NP suggests this might be a top level policy level decision. VM suggests that the policy is that scientists are allowed to speak to journalists as long as their comments are not adversarial. Scientists often err on the side of caution and hence do not speak at all. There is no clear information policy. This ambiguity in information policy means that when a failure occurs, information flow just dries up.

NP describes The Wire’s science journalism with respect to ISRO as being that of piecing together information, for placing things in context and critiquing various aspects of the space program. He suggests that the lack of information has forced The Wire to take to this form of “citizen journalism”. VM replies saying that ISRO clamps up information and they seem to fail to acknowledge other sources of information for the stories. As an example, they fail to acknowledge that NASA could find the Vikram lander and put this news out. Similarly, international experts challenged the DRDO claim of the impact of the ASAT test. ISRO scientist don’t put out such news because they don’t know whether they can say it. Information comes out in the form of tweets, in form of access to ISRO Chairman’s office, some of the press notes or updates on the ISRO website etc.

NP then asked VM to share the toolkit that he uses to cover ISRO given this lack of information. VM replies that he uses Google, CelesTrak (where he’s playing with orbital visualisations), he uses crawlers that frequently crawl on the ISRO website where information is put out but not easily available/visible like PDFs etc, Twitter, WhatsApp and the ISRO sub-reddit. VM shares The Wire story that he did on the ISRO sub-redditors and other sources of ISRO news.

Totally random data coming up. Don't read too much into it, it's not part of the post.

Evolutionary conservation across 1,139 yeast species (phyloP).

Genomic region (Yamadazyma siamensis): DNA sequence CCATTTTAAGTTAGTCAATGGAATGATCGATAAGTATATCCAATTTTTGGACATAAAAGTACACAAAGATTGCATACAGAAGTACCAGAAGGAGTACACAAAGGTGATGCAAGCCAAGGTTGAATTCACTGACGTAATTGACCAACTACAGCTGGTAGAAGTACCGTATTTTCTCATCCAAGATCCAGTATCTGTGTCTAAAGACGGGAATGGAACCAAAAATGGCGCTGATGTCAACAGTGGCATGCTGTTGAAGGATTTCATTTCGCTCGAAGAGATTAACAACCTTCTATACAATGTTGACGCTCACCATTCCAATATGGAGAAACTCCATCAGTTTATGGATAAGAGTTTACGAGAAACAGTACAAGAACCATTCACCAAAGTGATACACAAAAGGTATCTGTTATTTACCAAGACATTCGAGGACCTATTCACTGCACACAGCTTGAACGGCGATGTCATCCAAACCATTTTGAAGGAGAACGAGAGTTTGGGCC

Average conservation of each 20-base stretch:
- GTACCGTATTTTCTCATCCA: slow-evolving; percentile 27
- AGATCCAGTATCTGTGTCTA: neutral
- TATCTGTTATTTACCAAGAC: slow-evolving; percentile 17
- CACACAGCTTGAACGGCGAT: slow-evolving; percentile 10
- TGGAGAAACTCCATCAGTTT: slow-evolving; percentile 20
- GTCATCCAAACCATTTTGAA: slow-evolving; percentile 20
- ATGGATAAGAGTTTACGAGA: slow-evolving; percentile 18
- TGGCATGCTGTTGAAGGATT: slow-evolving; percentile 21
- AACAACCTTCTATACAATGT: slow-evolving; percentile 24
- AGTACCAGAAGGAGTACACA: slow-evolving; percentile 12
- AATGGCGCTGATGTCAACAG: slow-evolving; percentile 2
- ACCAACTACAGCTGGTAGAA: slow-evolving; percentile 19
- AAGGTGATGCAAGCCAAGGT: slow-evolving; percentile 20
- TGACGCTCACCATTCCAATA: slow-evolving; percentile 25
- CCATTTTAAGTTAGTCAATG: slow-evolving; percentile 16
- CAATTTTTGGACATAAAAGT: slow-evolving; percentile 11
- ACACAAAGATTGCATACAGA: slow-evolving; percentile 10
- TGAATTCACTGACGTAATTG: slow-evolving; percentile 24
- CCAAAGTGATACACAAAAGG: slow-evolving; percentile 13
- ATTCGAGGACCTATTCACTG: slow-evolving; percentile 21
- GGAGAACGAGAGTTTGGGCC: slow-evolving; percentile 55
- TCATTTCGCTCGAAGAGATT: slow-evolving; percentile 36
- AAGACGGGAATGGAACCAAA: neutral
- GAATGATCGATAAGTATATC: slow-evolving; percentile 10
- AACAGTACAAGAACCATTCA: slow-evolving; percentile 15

VM and NP think that clamping up when failure strikes is a cultural issue that ISRO needs to tackle. VM sympathises with ISRO with regards to the loss of signal issue during the Vikram landing as they may not be comfortable doing this. He feels that they would have done much better to keep quiet rather than to make absurd claims like 95% mission success etc. This is because of the lack of training of journalists they would report anything that ISRO says without questioning.

At another earlier point in the conversation, VM and NP had discussed that lack of good questions came from lack of well-trained journalists who follow space. VM had then argued that there was no point having good journalists when there was not enough people to answer said good questions. Existing journalists have also been made to bureaucratic hoops to cover ISRO events.

ISRO has also lost many opportunities for public science participation. Finding Vikram and Moon Impact Probe were good use cases. Images could easily have been released of the landing site and help taken from the public to find the lander. Also, NP points out that ISRO had a lot of support from the public in many fora, despite a failure and this makes ISRO statements like the 95% success rate unnecessary.